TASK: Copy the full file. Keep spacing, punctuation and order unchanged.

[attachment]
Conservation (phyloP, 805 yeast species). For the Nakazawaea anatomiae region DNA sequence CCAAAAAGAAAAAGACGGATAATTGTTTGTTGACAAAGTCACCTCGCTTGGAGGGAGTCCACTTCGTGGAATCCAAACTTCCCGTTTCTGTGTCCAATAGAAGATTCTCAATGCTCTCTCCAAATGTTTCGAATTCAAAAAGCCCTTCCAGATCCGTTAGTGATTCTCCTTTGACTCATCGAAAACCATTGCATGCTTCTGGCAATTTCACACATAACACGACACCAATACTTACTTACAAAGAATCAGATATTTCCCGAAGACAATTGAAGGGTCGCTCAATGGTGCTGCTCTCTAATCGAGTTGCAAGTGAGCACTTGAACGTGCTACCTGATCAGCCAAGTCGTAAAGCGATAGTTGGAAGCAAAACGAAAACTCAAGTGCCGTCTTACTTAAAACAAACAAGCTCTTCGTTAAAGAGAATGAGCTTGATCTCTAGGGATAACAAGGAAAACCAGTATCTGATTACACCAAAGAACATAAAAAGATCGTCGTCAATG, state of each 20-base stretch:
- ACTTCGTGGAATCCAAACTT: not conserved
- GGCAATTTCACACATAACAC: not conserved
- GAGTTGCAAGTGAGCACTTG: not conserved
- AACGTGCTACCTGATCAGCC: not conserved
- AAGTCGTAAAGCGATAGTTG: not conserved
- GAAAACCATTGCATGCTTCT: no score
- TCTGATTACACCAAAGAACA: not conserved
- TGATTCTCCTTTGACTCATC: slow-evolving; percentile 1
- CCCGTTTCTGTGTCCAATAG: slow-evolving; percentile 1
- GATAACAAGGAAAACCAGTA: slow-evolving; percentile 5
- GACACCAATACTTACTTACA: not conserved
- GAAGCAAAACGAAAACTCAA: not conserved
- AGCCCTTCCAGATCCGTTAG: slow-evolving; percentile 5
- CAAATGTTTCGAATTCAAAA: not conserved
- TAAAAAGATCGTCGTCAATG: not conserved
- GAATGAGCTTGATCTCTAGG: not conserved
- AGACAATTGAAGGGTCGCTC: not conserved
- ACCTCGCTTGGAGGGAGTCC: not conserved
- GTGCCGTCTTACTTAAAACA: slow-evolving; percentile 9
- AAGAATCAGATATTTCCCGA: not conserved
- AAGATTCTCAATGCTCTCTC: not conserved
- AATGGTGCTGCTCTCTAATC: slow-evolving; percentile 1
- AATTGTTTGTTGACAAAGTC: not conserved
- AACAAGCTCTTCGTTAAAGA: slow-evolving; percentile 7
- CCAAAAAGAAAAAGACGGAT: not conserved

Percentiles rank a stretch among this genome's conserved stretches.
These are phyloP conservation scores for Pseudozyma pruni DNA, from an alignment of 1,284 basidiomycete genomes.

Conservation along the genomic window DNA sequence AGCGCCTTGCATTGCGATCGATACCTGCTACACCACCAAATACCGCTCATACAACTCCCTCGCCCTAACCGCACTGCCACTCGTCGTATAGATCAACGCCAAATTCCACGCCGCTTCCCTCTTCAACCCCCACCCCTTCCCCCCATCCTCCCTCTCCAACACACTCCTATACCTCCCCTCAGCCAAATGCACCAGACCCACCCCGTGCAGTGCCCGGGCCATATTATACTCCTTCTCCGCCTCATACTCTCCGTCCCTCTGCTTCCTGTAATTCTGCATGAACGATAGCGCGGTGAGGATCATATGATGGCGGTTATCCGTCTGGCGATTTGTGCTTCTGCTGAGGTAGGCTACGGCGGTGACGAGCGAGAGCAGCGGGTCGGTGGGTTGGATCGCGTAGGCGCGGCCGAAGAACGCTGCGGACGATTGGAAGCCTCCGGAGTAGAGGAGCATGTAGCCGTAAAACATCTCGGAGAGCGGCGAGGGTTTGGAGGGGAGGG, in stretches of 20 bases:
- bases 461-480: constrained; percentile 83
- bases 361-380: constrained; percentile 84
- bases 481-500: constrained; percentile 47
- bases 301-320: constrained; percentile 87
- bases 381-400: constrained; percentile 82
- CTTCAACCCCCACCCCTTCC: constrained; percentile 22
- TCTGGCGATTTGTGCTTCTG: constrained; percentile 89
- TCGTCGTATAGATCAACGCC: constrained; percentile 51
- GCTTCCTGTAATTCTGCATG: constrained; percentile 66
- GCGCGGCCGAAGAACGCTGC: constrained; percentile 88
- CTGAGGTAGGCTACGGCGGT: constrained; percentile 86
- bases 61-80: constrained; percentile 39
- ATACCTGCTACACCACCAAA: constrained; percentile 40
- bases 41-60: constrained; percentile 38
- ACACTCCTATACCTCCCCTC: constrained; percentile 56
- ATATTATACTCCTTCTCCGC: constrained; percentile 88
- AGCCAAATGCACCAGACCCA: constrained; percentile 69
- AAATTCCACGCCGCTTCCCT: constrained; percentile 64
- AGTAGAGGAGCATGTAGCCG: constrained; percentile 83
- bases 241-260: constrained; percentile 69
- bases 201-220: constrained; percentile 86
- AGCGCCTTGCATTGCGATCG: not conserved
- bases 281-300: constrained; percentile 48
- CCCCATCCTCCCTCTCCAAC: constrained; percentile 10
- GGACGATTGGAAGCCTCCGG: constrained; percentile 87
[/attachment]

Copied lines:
Conservation (phyloP, 805 yeast species). For the Nakazawaea anatomiae region DNA sequence CCAAAAAGAAAAAGACGGATAATTGTTTGTTGACAAAGTCACCTCGCTTGGAGGGAGTCCACTTCGTGGAATCCAAACTTCCCGTTTCTGTGTCCAATAGAAGATTCTCAATGCTCTCTCCAAATGTTTCGAATTCAAAAAGCCCTTCCAGATCCGTTAGTGATTCTCCTTTGACTCATCGAAAACCATTGCATGCTTCTGGCAATTTCACACATAACACGACACCAATACTTACTTACAAAGAATCAGATATTTCCCGAAGACAATTGAAGGGTCGCTCAATGGTGCTGCTCTCTAATCGAGTTGCAAGTGAGCACTTGAACGTGCTACCTGATCAGCCAAGTCGTAAAGCGATAGTTGGAAGCAAAACGAAAACTCAAGTGCCGTCTTACTTAAAACAAACAAGCTCTTCGTTAAAGAGAATGAGCTTGATCTCTAGGGATAACAAGGAAAACCAGTATCTGATTACACCAAAGAACATAAAAAGATCGTCGTCAATG, state of each 20-base stretch:
- ACTTCGTGGAATCCAAACTT: not conserved
- GGCAATTTCACACATAACAC: not conserved
- GAGTTGCAAGTGAGCACTTG: not conserved
- AACGTGCTACCTGATCAGCC: not conserved
- AAGTCGTAAAGCGATAGTTG: not conserved
- GAAAACCATTGCATGCTTCT: no score
- TCTGATTACACCAAAGAACA: not conserved
- TGATTCTCCTTTGACTCATC: slow-evolving; percentile 1
- CCCGTTTCTGTGTCCAATAG: slow-evolving; percentile 1
- GATAACAAGGAAAACCAGTA: slow-evolving; percentile 5
- GACACCAATACTTACTTACA: not conserved
- GAAGCAAAACGAAAACTCAA: not conserved
- AGCCCTTCCAGATCCGTTAG: slow-evolving; percentile 5
- CAAATGTTTCGAATTCAAAA: not conserved
- TAAAAAGATCGTCGTCAATG: not conserved
- GAATGAGCTTGATCTCTAGG: not conserved
- AGACAATTGAAGGGTCGCTC: not conserved
- ACCTCGCTTGGAGGGAGTCC: not conserved
- GTGCCGTCTTACTTAAAACA: slow-evolving; percentile 9
- AAGAATCAGATATTTCCCGA: not conserved
- AAGATTCTCAATGCTCTCTC: not conserved
- AATGGTGCTGCTCTCTAATC: slow-evolving; percentile 1
- AATTGTTTGTTGACAAAGTC: not conserved
- AACAAGCTCTTCGTTAAAGA: slow-evolving; percentile 7
- CCAAAAAGAAAAAGACGGAT: not conserved

Percentiles rank a stretch among this genome's conserved stretches.
These are phyloP conservation scores for Pseudozyma pruni DNA, from an alignment of 1,284 basidiomycete genomes.

Conservation along the genomic window DNA sequence AGCGCCTTGCATTGCGATCGATACCTGCTACACCACCAAATACCGCTCATACAACTCCCTCGCCCTAACCGCACTGCCACTCGTCGTATAGATCAACGCCAAATTCCACGCCGCTTCCCTCTTCAACCCCCACCCCTTCCCCCCATCCTCCCTCTCCAACACACTCCTATACCTCCCCTCAGCCAAATGCACCAGACCCACCCCGTGCAGTGCCCGGGCCATATTATACTCCTTCTCCGCCTCATACTCTCCGTCCCTCTGCTTCCTGTAATTCTGCATGAACGATAGCGCGGTGAGGATCATATGATGGCGGTTATCCGTCTGGCGATTTGTGCTTCTGCTGAGGTAGGCTACGGCGGTGACGAGCGAGAGCAGCGGGTCGGTGGGTTGGATCGCGTAGGCGCGGCCGAAGAACGCTGCGGACGATTGGAAGCCTCCGGAGTAGAGGAGCATGTAGCCGTAAAACATCTCGGAGAGCGGCGAGGGTTTGGAGGGGAGGG, in stretches of 20 bases:
- bases 461-480: constrained; percentile 83
- bases 361-380: constrained; percentile 84
- bases 481-500: constrained; percentile 47
- bases 301-320: constrained; percentile 87
- bases 381-400: constrained; percentile 82
- CTTCAACCCCCACCCCTTCC: constrained; percentile 22
- TCTGGCGATTTGTGCTTCTG: constrained; percentile 89
- TCGTCGTATAGATCAACGCC: constrained; percentile 51
- GCTTCCTGTAATTCTGCATG: constrained; percentile 66
- GCGCGGCCGAAGAACGCTGC: constrained; percentile 88
- CTGAGGTAGGCTACGGCGGT: constrained; percentile 86
- bases 61-80: constrained; percentile 39
- ATACCTGCTACACCACCAAA: constrained; percentile 40
- bases 41-60: constrained; percentile 38
- ACACTCCTATACCTCCCCTC: constrained; percentile 56
- ATATTATACTCCTTCTCCGC: constrained; percentile 88
- AGCCAAATGCACCAGACCCA: constrained; percentile 69
- AAATTCCACGCCGCTTCCCT: constrained; percentile 64
- AGTAGAGGAGCATGTAGCCG: constrained; percentile 83
- bases 241-260: constrained; percentile 69
- bases 201-220: constrained; percentile 86
- AGCGCCTTGCATTGCGATCG: not conserved
- bases 281-300: constrained; percentile 48
- CCCCATCCTCCCTCTCCAAC: constrained; percentile 10
- GGACGATTGGAAGCCTCCGG: constrained; percentile 87